Resistance in the State of Exception

With Homo Sacer and State of Exception, Agamben highlights the sovereign’s power over an individual. In the state of exception, the sovereign has a type of totalitarian power. Pavlich used the War Measures Act as an example. In October 1970, the Canadian Government deployed the army in Quebec seriously restricting the civil rights of the citizens (Pavlich, 2011). This was a direct response to the activities of the FLQ (Front de liberation du Quebec), which included kidnapping British Trade Commissioner James Cross (Pavlich, 2011). Agamben’s notion of the Soverign Power doesn’t seem to completely eliminate the possibility of resistance against the state but there does not seem to be much room for rebellious acts of any kind. Resistance in time of state of exception would be more individualized. Usually when you think of resistance, you immediately think of groups but in a state of exception, it would be the individual. Described as “weapons of the weak”, resistance during this time would be things like sabotage, deception or passive noncompliance (Scott, 1985). Unlike resistance during normal times, resistance during a state of exception would be geared towards achieving short-term goals verses systemic change on a large scale.

I believe that it would be difficult for those who were subject to the Soverigns power to participate in some type of resistance. It would be those who were not of normal staus. Migrants like refugees may be a good example of individuals who may be able to offer some resistance during a time like a state of exception. Resistance is something of rarity. We only see it during times of extreme desperation. Think of recent demonstrations in places like the middle-east. People were made extremely desperate to better their situation to become and form a unified resistance. This is done when the individual or members of the groups have nothing left to lose. With the citizens of a country, a social contract of sorts still remains. You elect a state that makes executive decisions for you. John Lock talks about how with illegal migrants, this is not the case. A social contract like that does not exist, therefore the state-alien relationship operates outside the bounds of the social contract.  How the state gets the citizens to abide but he rules is another thing entirely.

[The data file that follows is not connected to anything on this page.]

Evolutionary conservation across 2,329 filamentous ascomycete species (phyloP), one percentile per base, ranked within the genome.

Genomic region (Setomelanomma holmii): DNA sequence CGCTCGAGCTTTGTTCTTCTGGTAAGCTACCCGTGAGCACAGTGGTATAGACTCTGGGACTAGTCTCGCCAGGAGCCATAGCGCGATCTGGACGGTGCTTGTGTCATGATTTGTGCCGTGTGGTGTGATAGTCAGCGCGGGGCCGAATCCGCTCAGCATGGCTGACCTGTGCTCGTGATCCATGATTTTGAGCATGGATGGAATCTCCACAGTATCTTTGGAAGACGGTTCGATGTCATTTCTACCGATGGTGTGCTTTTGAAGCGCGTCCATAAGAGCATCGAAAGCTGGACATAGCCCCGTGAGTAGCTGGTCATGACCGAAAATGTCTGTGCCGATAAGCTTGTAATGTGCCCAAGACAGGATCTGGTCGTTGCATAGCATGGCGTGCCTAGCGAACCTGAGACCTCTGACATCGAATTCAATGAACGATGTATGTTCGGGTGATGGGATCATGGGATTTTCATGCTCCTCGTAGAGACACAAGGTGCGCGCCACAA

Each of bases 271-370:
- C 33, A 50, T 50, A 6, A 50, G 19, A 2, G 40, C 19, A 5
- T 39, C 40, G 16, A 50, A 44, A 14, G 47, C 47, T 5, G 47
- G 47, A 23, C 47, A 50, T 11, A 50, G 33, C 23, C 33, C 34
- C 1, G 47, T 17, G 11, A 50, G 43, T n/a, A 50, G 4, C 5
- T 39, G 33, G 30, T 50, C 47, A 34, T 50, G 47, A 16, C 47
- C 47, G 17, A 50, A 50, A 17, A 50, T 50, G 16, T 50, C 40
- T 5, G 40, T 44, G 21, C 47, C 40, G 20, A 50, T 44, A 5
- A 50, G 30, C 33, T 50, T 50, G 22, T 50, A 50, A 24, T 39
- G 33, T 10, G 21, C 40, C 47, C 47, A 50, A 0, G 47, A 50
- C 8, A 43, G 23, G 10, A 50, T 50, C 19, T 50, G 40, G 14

In all, resistance can exist during a State of Exception. You probably will not see it arise in large groups or even among people who don’t have much to lose by not resisting. If it does arise, it will be more individualised and arise in people that are desperate for achieving a short term solution.

Works Cited

Pavlich, G. (2011). Contested Sovereignties, Violence, and Law. In G. Pavlich, Law & Society Redefined (pp. 152-165). Don Mills: Oxford University Press.

Scott, J. C. (1985). Weapons of the Weak: Everyday Forms of Peasant Resistance. New Haven, CT, United States of America: Yale University Press.

Locke, J. (1764). Two Treatises of Government. London, UK, A. Millar et al.

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One response to “Resistance in the State of Exception

  1. Interesting post. In terms of the distinction between individualized and organized resistance by those reduced to the status of bare life, it is worth looking into the use of hunger strikes by detainees. Hunger striking – which involves the politicization of the body itself – can be an individual or collective mode of resistance. It is something that we have recently seen in the context of Guantanamo detentions, but it has a long history.